The spirit springs from Eastern Europe but the spin is straight outta Brooklyn. We ordered the Wild Shrimp (made with parmesan and ricotta), roseate hue courtesy of beet infused dough, and the Classic (pork, beef and onion) because if you’re doing a tasting of anything, always start with the classic. Adorned with our choices of fried onions and bits of roasted mushrooms, Luda’s Dumplings also offers seven other toppings (including 🥓 bacon!) and even more sauces.
In addition to these perfectly delicious pelmeni, Luda’s Dumplings, 3371 Shore Pkwy, Sheepshead Bay, Brooklyn serves four other varieties including chicken breast, spinach & cheese, loaded potato, and sweet cheese (in a chocolaty dough). Four more reasons for me to go back!
h/t Dave Cook @eatingintranslation
“Braised Duck and Bamboo Shoots with Special Beer Sauce” is the way the menu describes it, but I’ve always seen it simply as “Beer Duck”. Braising any meat long enough will render it languorous and defenseless against your chopsticks and choppers but the beer only helps to further tenderize the duck (not to mention adding a piquant flavor). It’s a dish worth trying if you’ve never done so, and Private Kitchen at 36-35 Main St, Flushing, Queens does it rather well. Bamboo shoots, bok choy, and a bit of spice were the other significant components. Wish I had more of those steamed bao to soak up the extra sauce. Or perhaps a straw.
True story from the day we went to Private Kitchen, 36-35 Main St, Flushing, Queens:
I tasted one. “Oh, man! These Dry Stir Fried Squid Tentacles are bangin’!” That’s all I said. That’s all that needed to be said. The rest was an ecstatic blur.
This delicious appetizer is Grandma’s Mixed Cold Dish and oh, how I wish my grandma could have cooked like that! Easily one of the most appreciated items that we ordered, it’s at the top of my list for the next time I bring a group to Private Kitchen, 36-35 Main St, Flushing, Queens.
Another tasty dish from our feast at Private Kitchen, 36-35 Main St, Flushing, Queens and one you don’t see everywhere: Clams and Baby Bok Choy with Scrambled Eggs (find it in the Vegetables section of the menu). Simple yet satisfying, almost comfort food.
Taking a break from Thanksgiving cooking to give thanks for the exquisite cooking at Private Kitchen, 36-35 Main St, Flushing, Queens. You’re going to hear a lot more about this place – trust me. Just one dish for today’s post but in four views:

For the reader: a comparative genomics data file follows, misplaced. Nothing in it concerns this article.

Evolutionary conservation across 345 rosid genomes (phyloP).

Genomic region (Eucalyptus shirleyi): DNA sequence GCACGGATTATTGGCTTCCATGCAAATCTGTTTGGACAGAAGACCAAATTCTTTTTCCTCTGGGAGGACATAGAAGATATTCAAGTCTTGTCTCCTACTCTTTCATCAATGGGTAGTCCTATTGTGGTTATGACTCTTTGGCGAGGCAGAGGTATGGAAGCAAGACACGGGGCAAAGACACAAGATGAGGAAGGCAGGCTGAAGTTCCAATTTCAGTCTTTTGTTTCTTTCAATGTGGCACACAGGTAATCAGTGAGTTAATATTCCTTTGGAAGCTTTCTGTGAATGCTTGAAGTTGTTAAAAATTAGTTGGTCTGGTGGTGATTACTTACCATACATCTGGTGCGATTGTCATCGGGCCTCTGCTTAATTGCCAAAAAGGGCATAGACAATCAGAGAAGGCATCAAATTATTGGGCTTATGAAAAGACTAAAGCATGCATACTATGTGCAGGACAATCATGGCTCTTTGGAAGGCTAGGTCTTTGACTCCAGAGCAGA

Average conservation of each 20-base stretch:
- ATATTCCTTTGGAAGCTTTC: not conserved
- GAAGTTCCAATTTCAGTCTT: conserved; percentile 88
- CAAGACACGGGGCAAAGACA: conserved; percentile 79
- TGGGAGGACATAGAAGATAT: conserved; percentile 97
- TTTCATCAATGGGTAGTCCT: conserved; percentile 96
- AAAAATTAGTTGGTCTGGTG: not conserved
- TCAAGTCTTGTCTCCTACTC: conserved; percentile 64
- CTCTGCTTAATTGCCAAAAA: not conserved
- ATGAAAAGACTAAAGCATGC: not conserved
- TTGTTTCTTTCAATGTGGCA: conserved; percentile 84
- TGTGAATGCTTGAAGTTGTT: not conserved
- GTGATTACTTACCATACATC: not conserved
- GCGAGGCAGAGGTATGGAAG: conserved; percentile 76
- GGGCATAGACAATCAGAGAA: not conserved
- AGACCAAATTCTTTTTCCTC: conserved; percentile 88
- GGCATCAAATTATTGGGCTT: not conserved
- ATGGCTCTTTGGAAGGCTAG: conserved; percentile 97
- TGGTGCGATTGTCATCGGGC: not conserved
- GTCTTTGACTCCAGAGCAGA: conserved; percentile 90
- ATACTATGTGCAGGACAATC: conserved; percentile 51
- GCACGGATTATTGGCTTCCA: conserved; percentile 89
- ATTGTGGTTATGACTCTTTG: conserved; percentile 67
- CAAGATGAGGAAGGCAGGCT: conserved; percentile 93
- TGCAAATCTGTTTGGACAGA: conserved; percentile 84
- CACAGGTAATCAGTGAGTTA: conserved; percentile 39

(1) Tempting Braised Dongpo Style Pork Shoulder, a red cooked Hangzhou dish served with airy steamed bao, garnered murmurs of anticipation 🤤 from our eager group…
(2) …as the warming flame 🕯️ beneath the serving dish glowed with the promise of lusciousness.
(3) After being expertly carved 🔪 by our server…
(4) …we rolled our own: a little bit of meat and a little bit of fat yielded a big bite of rich flavor. 😋
You all know about panettone, right? That Italian (Milanese, specifically) sweet, fruity, fluffy cake that’s usually consumed for the holidays (Christmas, specifically) but can be enjoyed year-round by ardent aficionados (me, specifically). And Thanksgiving isn’t too soon to buy the first one of the season, amirite? The trick is to determine which brand and style you like the best.
Over the years I’ve eaten my way through a considerable assortment of these treats (watch for my story on ethnojunkie.com) and I’ve found what I consider to be the very best: Albertengo brand Panettone Tradizionale Glassato (traditional glazed) – but they’re almost impossible to find in New York. So I wrote to the nice folks at Albertengo in Italy in buoyant English and foundering Italian and they turned me on to the one place in the city that stocks the stuff: Nicola’s Specialty Foods at 997 First Avenue in Manhattan.
So having bought one (for starters 😉), I thought I’d share a photo of today’s breakfast: la colazione dei campioni!
I was just writing to a friend about how I’m in the throes of Thanksgiving cooking and baking. Seems like I get a little more ambitious each year, adding something new here or there, finding more stops to pull out; the meter’s not on “totally overwhelmed” yet, but it’s getting there.
So what can I make for dinner that isn’t a time sink when I’m up to here (my hand is under my chin) with work in the kitchen? Easy. My favorite sandwich: oven-toasted, buttered Italian bread with roast beef, melted brie de meaux, arugula, watercress, scallions, alfalfa sprouts, sliced tomato, and most important, my signature slightly smoky, trifle tomatoey, heavily horseradishy sandwich spread.
If anyone were ever to name a sandwich after me, it should be this one.
It seems like there’s a proliferation of Georgian restaurants and bakeries (no, not the US state “Georgia” but rather the Former Soviet Union country “Georgia”) around New York City these days, and I, for one, am thrilled about it. Our feast at Old Tbilisi Garden, 174 Bleecker Street, Manhattan hit the heights but only scratched the surface of this wonderful cuisine.
Of course, we ordered adjaruli, one of the many varieties of justly famous Georgian khachapuri (literally “cheese bread”). Kayak shaped and filled with two kinds of melted cheese, butter and an egg, the ingredients are stirred together to create stretchy, cheesy nirvana; always a crowd pleaser.
And then, for contrast, we got megruli, cheese bread filled with cheese and then topped with more cheese and baked. Did I mention cheese? Think Georgian pizza.